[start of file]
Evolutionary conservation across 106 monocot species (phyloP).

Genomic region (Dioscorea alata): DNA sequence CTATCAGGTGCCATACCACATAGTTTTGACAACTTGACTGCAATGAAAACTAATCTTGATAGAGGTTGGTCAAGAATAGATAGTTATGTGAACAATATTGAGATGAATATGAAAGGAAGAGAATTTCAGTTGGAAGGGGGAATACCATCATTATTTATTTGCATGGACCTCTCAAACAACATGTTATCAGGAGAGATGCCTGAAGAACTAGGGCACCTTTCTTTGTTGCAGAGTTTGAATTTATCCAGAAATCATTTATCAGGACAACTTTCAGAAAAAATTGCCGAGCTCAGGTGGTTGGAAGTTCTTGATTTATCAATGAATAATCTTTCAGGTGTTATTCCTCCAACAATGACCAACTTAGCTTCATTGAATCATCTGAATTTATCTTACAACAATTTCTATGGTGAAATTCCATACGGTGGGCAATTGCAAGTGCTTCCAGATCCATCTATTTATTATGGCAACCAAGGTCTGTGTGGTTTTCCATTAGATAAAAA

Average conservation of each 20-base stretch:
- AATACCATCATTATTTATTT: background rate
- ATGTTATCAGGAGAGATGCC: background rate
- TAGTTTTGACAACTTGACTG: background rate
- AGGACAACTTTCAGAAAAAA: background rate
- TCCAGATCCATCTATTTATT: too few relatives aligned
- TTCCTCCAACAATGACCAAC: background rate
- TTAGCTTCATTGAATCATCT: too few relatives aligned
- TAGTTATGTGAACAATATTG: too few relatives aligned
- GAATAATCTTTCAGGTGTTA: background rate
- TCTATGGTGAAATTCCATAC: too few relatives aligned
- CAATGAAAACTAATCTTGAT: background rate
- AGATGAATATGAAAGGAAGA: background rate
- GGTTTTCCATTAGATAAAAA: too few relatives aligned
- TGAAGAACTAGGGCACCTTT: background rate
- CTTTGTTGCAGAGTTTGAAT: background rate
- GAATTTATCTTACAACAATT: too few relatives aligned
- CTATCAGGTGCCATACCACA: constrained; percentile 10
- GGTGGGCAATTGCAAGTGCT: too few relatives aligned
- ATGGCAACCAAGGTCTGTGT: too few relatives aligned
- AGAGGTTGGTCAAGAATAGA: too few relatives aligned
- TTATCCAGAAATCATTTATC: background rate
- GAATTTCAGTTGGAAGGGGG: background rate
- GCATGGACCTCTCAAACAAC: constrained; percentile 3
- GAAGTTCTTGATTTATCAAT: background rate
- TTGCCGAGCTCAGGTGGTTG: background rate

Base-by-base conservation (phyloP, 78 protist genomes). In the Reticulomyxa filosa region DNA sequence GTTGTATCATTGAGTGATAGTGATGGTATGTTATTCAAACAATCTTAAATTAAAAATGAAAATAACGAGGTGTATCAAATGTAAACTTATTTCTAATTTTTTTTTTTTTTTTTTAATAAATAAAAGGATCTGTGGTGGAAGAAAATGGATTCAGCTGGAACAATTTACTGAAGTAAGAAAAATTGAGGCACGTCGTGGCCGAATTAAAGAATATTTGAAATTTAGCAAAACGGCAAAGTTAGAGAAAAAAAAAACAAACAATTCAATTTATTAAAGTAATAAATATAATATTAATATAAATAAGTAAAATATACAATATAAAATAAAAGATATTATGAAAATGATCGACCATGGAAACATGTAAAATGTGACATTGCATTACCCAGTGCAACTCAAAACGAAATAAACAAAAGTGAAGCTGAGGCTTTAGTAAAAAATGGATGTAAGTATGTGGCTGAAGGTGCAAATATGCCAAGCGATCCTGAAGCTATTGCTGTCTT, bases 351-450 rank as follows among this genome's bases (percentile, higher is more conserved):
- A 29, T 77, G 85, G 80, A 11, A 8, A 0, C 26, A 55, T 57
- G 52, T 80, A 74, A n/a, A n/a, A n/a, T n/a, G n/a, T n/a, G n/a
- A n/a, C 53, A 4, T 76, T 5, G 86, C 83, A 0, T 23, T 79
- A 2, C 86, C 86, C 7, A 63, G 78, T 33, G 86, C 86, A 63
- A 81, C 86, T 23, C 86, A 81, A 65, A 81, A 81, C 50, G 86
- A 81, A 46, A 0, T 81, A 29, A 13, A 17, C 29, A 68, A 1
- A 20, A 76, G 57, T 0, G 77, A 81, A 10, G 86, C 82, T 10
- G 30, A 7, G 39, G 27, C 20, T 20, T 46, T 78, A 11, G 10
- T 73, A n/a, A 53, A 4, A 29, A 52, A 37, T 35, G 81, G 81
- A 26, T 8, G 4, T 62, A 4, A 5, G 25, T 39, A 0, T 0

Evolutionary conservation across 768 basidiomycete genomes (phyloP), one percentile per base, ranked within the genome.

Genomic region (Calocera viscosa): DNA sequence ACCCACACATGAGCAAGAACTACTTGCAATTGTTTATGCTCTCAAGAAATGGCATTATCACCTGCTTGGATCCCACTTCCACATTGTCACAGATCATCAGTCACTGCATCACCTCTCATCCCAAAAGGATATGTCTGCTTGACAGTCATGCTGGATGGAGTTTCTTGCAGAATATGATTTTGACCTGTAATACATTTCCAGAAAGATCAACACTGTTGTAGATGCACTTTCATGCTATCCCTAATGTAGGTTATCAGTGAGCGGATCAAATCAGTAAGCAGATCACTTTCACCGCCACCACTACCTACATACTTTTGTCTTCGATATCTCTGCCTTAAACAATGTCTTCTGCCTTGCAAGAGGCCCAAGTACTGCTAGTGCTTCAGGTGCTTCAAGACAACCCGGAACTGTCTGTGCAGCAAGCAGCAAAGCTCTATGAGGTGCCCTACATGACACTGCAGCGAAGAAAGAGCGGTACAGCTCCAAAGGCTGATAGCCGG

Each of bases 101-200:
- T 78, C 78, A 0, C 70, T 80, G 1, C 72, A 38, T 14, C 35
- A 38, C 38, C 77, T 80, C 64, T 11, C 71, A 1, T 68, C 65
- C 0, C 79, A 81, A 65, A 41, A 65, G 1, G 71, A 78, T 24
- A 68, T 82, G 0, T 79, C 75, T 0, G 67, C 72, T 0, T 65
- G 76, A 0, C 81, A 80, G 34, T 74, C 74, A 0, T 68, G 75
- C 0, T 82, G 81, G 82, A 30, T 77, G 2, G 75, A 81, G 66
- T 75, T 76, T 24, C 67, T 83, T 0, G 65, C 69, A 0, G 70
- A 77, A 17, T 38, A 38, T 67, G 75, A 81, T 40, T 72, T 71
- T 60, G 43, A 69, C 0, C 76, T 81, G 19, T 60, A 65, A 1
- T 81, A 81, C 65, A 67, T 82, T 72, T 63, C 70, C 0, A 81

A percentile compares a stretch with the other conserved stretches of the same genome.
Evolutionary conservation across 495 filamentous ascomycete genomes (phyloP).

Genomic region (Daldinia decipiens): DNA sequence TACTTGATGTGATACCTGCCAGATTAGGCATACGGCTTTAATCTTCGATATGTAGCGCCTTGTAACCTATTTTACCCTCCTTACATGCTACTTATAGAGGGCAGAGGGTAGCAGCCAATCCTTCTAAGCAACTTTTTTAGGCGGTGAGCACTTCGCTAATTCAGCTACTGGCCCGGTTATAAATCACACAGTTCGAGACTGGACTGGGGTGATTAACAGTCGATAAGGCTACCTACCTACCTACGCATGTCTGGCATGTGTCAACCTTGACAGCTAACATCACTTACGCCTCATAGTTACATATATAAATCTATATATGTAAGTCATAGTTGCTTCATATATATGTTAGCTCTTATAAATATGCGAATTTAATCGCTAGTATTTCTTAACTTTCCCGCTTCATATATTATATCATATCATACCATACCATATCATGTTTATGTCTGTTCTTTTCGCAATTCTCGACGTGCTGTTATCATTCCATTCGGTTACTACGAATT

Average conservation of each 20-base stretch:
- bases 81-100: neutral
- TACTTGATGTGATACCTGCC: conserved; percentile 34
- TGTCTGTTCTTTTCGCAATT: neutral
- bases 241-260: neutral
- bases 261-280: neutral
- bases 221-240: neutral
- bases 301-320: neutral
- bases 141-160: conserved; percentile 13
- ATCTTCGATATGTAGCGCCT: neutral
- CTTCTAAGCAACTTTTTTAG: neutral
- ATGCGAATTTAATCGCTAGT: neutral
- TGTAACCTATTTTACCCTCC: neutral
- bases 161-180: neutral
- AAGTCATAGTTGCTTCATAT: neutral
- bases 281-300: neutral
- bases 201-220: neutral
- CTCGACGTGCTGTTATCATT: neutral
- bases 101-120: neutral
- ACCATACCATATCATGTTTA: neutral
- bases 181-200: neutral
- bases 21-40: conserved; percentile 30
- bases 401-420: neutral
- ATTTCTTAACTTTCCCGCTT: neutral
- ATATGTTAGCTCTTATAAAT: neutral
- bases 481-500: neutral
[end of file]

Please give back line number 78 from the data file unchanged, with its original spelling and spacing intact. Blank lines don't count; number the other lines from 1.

- bases 401-420: neutral